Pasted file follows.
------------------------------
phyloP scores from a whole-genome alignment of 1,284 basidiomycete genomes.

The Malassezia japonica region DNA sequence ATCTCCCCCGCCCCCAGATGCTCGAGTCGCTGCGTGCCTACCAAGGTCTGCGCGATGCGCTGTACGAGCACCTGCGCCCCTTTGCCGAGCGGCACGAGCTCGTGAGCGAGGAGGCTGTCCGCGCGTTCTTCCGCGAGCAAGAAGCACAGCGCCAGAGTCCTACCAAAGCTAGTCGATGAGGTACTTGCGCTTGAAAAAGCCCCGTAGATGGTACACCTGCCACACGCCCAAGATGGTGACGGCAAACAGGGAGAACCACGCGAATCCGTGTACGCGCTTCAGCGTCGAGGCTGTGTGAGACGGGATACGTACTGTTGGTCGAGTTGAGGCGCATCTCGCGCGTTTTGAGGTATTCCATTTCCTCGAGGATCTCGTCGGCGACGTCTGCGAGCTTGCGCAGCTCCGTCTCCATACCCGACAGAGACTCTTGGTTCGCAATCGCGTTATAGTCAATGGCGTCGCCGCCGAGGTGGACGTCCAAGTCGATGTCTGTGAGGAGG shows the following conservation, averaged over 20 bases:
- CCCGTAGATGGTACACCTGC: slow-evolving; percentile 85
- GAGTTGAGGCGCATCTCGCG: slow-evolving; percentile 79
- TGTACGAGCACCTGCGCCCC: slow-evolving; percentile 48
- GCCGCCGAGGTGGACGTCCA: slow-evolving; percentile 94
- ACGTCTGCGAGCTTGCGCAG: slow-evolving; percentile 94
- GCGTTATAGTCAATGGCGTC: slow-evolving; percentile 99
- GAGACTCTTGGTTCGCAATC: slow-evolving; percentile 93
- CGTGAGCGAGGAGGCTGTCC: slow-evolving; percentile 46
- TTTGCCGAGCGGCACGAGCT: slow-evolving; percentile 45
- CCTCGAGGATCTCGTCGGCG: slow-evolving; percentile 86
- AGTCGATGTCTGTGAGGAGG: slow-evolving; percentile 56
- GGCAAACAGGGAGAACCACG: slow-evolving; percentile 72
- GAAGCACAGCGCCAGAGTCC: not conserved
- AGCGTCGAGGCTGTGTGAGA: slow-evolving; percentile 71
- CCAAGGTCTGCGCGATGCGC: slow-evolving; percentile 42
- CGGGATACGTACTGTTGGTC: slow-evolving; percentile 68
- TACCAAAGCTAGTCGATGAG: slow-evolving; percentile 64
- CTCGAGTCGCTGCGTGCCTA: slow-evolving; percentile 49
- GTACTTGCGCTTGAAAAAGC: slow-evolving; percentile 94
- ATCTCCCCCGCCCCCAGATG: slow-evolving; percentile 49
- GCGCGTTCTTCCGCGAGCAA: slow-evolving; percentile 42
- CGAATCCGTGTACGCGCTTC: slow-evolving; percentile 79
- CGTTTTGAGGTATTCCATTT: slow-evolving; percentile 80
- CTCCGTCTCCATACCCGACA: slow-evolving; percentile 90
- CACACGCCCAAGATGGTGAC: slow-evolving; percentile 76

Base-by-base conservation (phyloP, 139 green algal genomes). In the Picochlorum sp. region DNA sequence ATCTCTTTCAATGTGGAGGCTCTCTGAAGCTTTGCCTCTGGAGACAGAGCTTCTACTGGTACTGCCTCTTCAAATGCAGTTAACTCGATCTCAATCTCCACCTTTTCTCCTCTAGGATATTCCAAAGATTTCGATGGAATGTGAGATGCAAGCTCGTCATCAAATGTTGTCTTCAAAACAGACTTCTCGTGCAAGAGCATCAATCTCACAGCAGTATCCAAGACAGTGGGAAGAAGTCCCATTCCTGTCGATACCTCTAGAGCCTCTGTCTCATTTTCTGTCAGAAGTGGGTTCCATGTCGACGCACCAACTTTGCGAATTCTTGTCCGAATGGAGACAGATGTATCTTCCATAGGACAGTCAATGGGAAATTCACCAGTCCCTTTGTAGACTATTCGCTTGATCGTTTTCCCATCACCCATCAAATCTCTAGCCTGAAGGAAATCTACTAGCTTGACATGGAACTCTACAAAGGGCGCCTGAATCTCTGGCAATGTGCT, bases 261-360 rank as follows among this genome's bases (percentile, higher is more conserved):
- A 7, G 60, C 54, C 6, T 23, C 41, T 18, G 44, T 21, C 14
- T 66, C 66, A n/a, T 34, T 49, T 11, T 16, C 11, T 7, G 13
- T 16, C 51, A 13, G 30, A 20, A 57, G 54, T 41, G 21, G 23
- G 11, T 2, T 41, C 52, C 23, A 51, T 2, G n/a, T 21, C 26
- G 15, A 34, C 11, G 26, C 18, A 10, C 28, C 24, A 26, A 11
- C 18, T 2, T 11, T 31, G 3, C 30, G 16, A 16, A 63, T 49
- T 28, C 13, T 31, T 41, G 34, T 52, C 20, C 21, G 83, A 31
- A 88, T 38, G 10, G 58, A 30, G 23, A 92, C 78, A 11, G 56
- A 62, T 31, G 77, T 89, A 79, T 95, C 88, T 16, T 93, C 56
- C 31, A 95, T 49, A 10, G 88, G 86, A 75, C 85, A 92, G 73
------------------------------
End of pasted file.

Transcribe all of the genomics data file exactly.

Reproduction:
phyloP scores from a whole-genome alignment of 1,284 basidiomycete genomes.

The Malassezia japonica region DNA sequence ATCTCCCCCGCCCCCAGATGCTCGAGTCGCTGCGTGCCTACCAAGGTCTGCGCGATGCGCTGTACGAGCACCTGCGCCCCTTTGCCGAGCGGCACGAGCTCGTGAGCGAGGAGGCTGTCCGCGCGTTCTTCCGCGAGCAAGAAGCACAGCGCCAGAGTCCTACCAAAGCTAGTCGATGAGGTACTTGCGCTTGAAAAAGCCCCGTAGATGGTACACCTGCCACACGCCCAAGATGGTGACGGCAAACAGGGAGAACCACGCGAATCCGTGTACGCGCTTCAGCGTCGAGGCTGTGTGAGACGGGATACGTACTGTTGGTCGAGTTGAGGCGCATCTCGCGCGTTTTGAGGTATTCCATTTCCTCGAGGATCTCGTCGGCGACGTCTGCGAGCTTGCGCAGCTCCGTCTCCATACCCGACAGAGACTCTTGGTTCGCAATCGCGTTATAGTCAATGGCGTCGCCGCCGAGGTGGACGTCCAAGTCGATGTCTGTGAGGAGG shows the following conservation, averaged over 20 bases:
- CCCGTAGATGGTACACCTGC: slow-evolving; percentile 85
- GAGTTGAGGCGCATCTCGCG: slow-evolving; percentile 79
- TGTACGAGCACCTGCGCCCC: slow-evolving; percentile 48
- GCCGCCGAGGTGGACGTCCA: slow-evolving; percentile 94
- ACGTCTGCGAGCTTGCGCAG: slow-evolving; percentile 94
- GCGTTATAGTCAATGGCGTC: slow-evolving; percentile 99
- GAGACTCTTGGTTCGCAATC: slow-evolving; percentile 93
- CGTGAGCGAGGAGGCTGTCC: slow-evolving; percentile 46
- TTTGCCGAGCGGCACGAGCT: slow-evolving; percentile 45
- CCTCGAGGATCTCGTCGGCG: slow-evolving; percentile 86
- AGTCGATGTCTGTGAGGAGG: slow-evolving; percentile 56
- GGCAAACAGGGAGAACCACG: slow-evolving; percentile 72
- GAAGCACAGCGCCAGAGTCC: not conserved
- AGCGTCGAGGCTGTGTGAGA: slow-evolving; percentile 71
- CCAAGGTCTGCGCGATGCGC: slow-evolving; percentile 42
- CGGGATACGTACTGTTGGTC: slow-evolving; percentile 68
- TACCAAAGCTAGTCGATGAG: slow-evolving; percentile 64
- CTCGAGTCGCTGCGTGCCTA: slow-evolving; percentile 49
- GTACTTGCGCTTGAAAAAGC: slow-evolving; percentile 94
- ATCTCCCCCGCCCCCAGATG: slow-evolving; percentile 49
- GCGCGTTCTTCCGCGAGCAA: slow-evolving; percentile 42
- CGAATCCGTGTACGCGCTTC: slow-evolving; percentile 79
- CGTTTTGAGGTATTCCATTT: slow-evolving; percentile 80
- CTCCGTCTCCATACCCGACA: slow-evolving; percentile 90
- CACACGCCCAAGATGGTGAC: slow-evolving; percentile 76

Base-by-base conservation (phyloP, 139 green algal genomes). In the Picochlorum sp. region DNA sequence ATCTCTTTCAATGTGGAGGCTCTCTGAAGCTTTGCCTCTGGAGACAGAGCTTCTACTGGTACTGCCTCTTCAAATGCAGTTAACTCGATCTCAATCTCCACCTTTTCTCCTCTAGGATATTCCAAAGATTTCGATGGAATGTGAGATGCAAGCTCGTCATCAAATGTTGTCTTCAAAACAGACTTCTCGTGCAAGAGCATCAATCTCACAGCAGTATCCAAGACAGTGGGAAGAAGTCCCATTCCTGTCGATACCTCTAGAGCCTCTGTCTCATTTTCTGTCAGAAGTGGGTTCCATGTCGACGCACCAACTTTGCGAATTCTTGTCCGAATGGAGACAGATGTATCTTCCATAGGACAGTCAATGGGAAATTCACCAGTCCCTTTGTAGACTATTCGCTTGATCGTTTTCCCATCACCCATCAAATCTCTAGCCTGAAGGAAATCTACTAGCTTGACATGGAACTCTACAAAGGGCGCCTGAATCTCTGGCAATGTGCT, bases 261-360 rank as follows among this genome's bases (percentile, higher is more conserved):
- A 7, G 60, C 54, C 6, T 23, C 41, T 18, G 44, T 21, C 14
- T 66, C 66, A n/a, T 34, T 49, T 11, T 16, C 11, T 7, G 13
- T 16, C 51, A 13, G 30, A 20, A 57, G 54, T 41, G 21, G 23
- G 11, T 2, T 41, C 52, C 23, A 51, T 2, G n/a, T 21, C 26
- G 15, A 34, C 11, G 26, C 18, A 10, C 28, C 24, A 26, A 11
- C 18, T 2, T 11, T 31, G 3, C 30, G 16, A 16, A 63, T 49
- T 28, C 13, T 31, T 41, G 34, T 52, C 20, C 21, G 83, A 31
- A 88, T 38, G 10, G 58, A 30, G 23, A 92, C 78, A 11, G 56
- A 62, T 31, G 77, T 89, A 79, T 95, C 88, T 16, T 93, C 56
- C 31, A 95, T 49, A 10, G 88, G 86, A 75, C 85, A 92, G 73